In a session with reporters after his speech to the ICI membership, Securities and Exchange Commission Christopher Cox indicated that the SEC could consider ways for advisers to recoup expenses for servicing their customers’ accounts if 12(b)-1 fees are abolished.
“To the extent that administrative expenses, for example, are being paid with these fees, those are administrative chores that fund shareholders need to have performed. The money needs to come from someplace,” Mr. Cox said in response to a question about whether the SEC could come up with a new system for brokers to be paid to provide ongoing service to customers.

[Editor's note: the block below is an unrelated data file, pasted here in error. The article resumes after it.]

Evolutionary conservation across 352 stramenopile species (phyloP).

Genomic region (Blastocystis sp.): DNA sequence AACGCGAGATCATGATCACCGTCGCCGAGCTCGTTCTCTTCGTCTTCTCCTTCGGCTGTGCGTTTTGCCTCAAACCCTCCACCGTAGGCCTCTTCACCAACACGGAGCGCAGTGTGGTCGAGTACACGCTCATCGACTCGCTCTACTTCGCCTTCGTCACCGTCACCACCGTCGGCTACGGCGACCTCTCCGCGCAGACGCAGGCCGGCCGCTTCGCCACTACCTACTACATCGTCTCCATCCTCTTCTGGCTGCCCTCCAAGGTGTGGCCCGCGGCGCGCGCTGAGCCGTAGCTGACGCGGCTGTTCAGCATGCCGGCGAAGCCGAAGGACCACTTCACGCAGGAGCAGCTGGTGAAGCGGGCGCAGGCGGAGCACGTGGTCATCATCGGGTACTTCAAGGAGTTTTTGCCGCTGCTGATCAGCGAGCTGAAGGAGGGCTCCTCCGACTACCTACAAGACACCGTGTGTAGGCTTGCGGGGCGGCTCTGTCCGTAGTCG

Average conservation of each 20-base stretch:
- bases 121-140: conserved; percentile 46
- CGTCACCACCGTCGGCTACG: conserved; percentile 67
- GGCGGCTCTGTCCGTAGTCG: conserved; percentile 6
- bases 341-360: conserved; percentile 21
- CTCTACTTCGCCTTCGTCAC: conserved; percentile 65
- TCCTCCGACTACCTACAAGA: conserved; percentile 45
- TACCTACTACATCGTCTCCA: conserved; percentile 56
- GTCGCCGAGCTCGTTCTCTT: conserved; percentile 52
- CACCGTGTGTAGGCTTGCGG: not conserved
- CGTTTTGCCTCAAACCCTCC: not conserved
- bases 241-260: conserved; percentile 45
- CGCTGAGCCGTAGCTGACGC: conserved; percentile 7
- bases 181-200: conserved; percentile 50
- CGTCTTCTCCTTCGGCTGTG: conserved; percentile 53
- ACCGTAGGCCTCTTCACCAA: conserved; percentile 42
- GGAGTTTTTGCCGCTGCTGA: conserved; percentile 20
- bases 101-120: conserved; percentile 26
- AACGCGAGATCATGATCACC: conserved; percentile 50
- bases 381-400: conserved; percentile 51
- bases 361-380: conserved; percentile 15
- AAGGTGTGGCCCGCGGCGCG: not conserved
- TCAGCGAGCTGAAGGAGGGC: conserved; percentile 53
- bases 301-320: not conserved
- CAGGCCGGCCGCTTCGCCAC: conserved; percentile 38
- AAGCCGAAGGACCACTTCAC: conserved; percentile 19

Many brokers now use 12(b)-1 fees for that purpose.
About $11 billion in 12(b)-1 fees are collected annually.
“Undoubtedly they are put to a variety of important purposes,” Mr. Cox told reporters.
What the SEC is considering, is “whether or not the morphing of 12(b)-1 fees from the original purpose, marketing expenses, to today’s applications, has outstripped the confines of the original rule,” he said.
At the session with reporters, Mr. Cox reiterated the intention of the commission to “reform or repeal” 12(b)-1 fees.
“We are doing a top to bottom review of 12(b)-1 fees, their usefulness today in light of their original purposes, the dramatic changes that have taken in the market in the last 27 years since the rule [allowing the mutual fund fees] was first put into effect,” Mr. Cox said.
“I expect that we will, as a result of that, actually propose reform or repeal,” this year, he said.